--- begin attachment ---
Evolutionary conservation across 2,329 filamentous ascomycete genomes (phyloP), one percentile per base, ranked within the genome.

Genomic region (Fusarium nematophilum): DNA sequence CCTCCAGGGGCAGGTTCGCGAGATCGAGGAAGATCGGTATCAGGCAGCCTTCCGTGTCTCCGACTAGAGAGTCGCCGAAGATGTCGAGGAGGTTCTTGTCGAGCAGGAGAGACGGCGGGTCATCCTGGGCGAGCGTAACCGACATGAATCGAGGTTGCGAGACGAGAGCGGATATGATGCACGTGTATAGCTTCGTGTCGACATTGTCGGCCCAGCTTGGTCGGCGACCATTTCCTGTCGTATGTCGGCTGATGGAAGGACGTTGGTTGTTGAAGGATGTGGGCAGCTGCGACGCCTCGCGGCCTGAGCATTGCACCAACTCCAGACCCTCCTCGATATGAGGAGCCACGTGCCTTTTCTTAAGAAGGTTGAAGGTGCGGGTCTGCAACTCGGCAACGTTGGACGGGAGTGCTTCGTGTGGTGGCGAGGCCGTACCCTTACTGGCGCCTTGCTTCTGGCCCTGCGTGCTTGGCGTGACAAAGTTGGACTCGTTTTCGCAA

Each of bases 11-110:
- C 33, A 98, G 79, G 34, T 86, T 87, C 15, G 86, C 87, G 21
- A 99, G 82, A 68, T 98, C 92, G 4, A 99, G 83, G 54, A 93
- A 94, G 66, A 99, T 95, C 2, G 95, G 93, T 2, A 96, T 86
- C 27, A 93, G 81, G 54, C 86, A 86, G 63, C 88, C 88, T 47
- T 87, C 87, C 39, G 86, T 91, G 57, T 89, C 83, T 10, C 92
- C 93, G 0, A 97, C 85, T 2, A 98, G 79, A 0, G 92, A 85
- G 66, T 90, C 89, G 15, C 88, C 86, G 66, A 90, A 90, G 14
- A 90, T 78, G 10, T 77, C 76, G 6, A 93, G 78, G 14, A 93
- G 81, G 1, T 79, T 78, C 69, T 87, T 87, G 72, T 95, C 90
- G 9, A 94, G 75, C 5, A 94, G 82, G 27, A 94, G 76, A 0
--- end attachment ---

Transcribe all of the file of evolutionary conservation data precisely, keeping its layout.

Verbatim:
Evolutionary conservation across 2,329 filamentous ascomycete genomes (phyloP), one percentile per base, ranked within the genome.

Genomic region (Fusarium nematophilum): DNA sequence CCTCCAGGGGCAGGTTCGCGAGATCGAGGAAGATCGGTATCAGGCAGCCTTCCGTGTCTCCGACTAGAGAGTCGCCGAAGATGTCGAGGAGGTTCTTGTCGAGCAGGAGAGACGGCGGGTCATCCTGGGCGAGCGTAACCGACATGAATCGAGGTTGCGAGACGAGAGCGGATATGATGCACGTGTATAGCTTCGTGTCGACATTGTCGGCCCAGCTTGGTCGGCGACCATTTCCTGTCGTATGTCGGCTGATGGAAGGACGTTGGTTGTTGAAGGATGTGGGCAGCTGCGACGCCTCGCGGCCTGAGCATTGCACCAACTCCAGACCCTCCTCGATATGAGGAGCCACGTGCCTTTTCTTAAGAAGGTTGAAGGTGCGGGTCTGCAACTCGGCAACGTTGGACGGGAGTGCTTCGTGTGGTGGCGAGGCCGTACCCTTACTGGCGCCTTGCTTCTGGCCCTGCGTGCTTGGCGTGACAAAGTTGGACTCGTTTTCGCAA

Each of bases 11-110:
- C 33, A 98, G 79, G 34, T 86, T 87, C 15, G 86, C 87, G 21
- A 99, G 82, A 68, T 98, C 92, G 4, A 99, G 83, G 54, A 93
- A 94, G 66, A 99, T 95, C 2, G 95, G 93, T 2, A 96, T 86
- C 27, A 93, G 81, G 54, C 86, A 86, G 63, C 88, C 88, T 47
- T 87, C 87, C 39, G 86, T 91, G 57, T 89, C 83, T 10, C 92
- C 93, G 0, A 97, C 85, T 2, A 98, G 79, A 0, G 92, A 85
- G 66, T 90, C 89, G 15, C 88, C 86, G 66, A 90, A 90, G 14
- A 90, T 78, G 10, T 77, C 76, G 6, A 93, G 78, G 14, A 93
- G 81, G 1, T 79, T 78, C 69, T 87, T 87, G 72, T 95, C 90
- G 9, A 94, G 75, C 5, A 94, G 82, G 27, A 94, G 76, A 0